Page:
Our problem with homeopathy is not one that can be criticised as being scientific elitism. This is common sense elitism – an elite that, frankly, everyone could easily be a part of. We live on a planet where the environment is governed by the hydrological system. Water evaporates continuously from the oceans, forms clouds, precipitates as rain and makes its way into the water system until it eventually pours out of your tap. If water had a memory, surely it would remember, for example, the fish? Since sufferers of seafood allergies have a horrible reaction to, say, lobster, the homeopathic approach would dictate that we give them a ‘small dose’ of the pesky bugger, or the water that remembers him to be more precise. Yet people with shellfish allergies, who at some stage we assume will drink water, can still have lethal reactions to a plate of lobster bisque.
Of course, this is all well and good – lampooning homeopathy for fun – but why do we at The GIST care? Well, we do and we don’t. Most of the time, homeopathy is amusing nonsense. Since no actual scientific evidence exists (despite innumerable attempts) that proves the efficacy of homeopathic remedies, homeopaths rely heavily on cherry-picked results, anecdotal evidence and testimonials from die-hard homeopathy fans. Familiar sentiments are usually displayed on homeopathy websites: “I tried everything to treat my cold/flu/diminished brain capacity but nothing worked, and then I tried this homeopathic shit and it worked like a boss”. We’re paraphrasing, obviously, but you get the GIST.
This does pose an ethical dilemma: even though homeopathic remedies work by the placebo effect alone, can the fact that some patients feel better justify the use of homeopathy? We don’t believe it can. There is most definitely a point where the amusing nonsense becomes dangerous misinformation. Since most homeopaths have no medical training and do not understand medical diagnoses, there are many examples of homeopaths offering treatment for serious illnesses which a placebo cannot cure: travellers foregoing conventional malaria treatment in favour of homeopathic remedies, for instance, with some horrendous consequences.4 Frighteningly, there are even homeopaths claiming to be able to treat cancer.[lref id=”5″] Believers in homeopathy may be wilfully ignorant or they may be gullible, but as much as there is a line between the two there is a line between inefficacious flu remedy and inefficacious cancer treatment – a line we don’t think should need to be drawn. Homeopathy is the beginning of a slippery slope to abandoning reason and rationality in medicine. The moment we ignore evidence (or plough on despite evidence) is the moment science is lost to medicine, and the moment we as a species take a(nother) step backwards.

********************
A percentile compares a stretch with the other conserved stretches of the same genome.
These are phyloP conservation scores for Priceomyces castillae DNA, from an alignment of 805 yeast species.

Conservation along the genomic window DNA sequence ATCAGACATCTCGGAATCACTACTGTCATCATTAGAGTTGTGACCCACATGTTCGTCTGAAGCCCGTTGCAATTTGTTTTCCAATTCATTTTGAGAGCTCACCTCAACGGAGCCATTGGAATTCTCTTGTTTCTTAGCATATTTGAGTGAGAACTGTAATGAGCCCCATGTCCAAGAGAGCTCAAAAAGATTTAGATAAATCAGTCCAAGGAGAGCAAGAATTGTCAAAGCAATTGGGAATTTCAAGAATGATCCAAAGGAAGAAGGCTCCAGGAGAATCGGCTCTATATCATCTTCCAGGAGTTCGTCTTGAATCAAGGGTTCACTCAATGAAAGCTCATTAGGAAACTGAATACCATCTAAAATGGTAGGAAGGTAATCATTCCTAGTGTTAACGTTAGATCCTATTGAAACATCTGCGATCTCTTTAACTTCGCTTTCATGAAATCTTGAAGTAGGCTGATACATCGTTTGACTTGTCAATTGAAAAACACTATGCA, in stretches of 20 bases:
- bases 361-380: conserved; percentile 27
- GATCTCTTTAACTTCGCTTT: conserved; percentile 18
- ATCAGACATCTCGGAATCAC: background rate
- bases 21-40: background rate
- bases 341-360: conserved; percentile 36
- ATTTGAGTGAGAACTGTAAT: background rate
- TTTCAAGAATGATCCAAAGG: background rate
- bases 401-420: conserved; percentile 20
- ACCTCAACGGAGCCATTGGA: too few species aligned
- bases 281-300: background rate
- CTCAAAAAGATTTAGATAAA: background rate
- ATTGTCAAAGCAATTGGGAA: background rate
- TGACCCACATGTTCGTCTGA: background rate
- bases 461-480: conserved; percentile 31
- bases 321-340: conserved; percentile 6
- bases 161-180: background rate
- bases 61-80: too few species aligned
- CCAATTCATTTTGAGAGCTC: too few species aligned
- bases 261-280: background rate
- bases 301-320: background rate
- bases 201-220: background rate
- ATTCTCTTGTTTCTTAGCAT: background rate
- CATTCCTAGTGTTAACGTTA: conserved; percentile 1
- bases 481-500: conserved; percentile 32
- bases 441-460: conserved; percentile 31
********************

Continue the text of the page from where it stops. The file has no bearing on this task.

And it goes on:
Unfortunately, there’s not much that one person can actually do about it. You can refuse to buy these products but the problem is that homeopathy is more a belief system than anything else. Jeremy Hunt’s views were brought to light in his reply to a constituent stating that they’d have to ‘agree to disagree’ on the matter.5 This gets to the very heart of the problem; once people hold a view-point, they rarely abandon it. Challenging an entire belief system is not an easy thing to do. We’re not even sure how one can reasonably go about doing it without becoming a shouty science extremist. The best we can hope for is that science education continues to reach further and wider, that the layman understands the importance of the scientific method and that this stagnation of reason that has manifested itself in the 21st century is only a temporary hiccup in human evolution.
As we mentioned earlier, the recent cabinet re-shuffle brought to our attention that some MPs, not to mention MSPs and certain members of the Royal Family, hold the view that homeopathy is good. Not only do they hold this view privately, but they publicly defend it – and defend it defiantly in the face of reasonable evidence. These people have influence; indeed, Jeremy Hunt essentially now runs the NHS. Furthermore, with the refusal to publish the private letters of Prince Charles to MPs we’re only left guessing how this problem is being dealt with behind-the-scenes. Is homeopathy being slipped in through the back door of the NHS? Or rather, is the door being opened wider? Rt. Hon. Jeremy Hunt MP, the UK Secretary of State for Health, supports homeopathic care. Sleep well.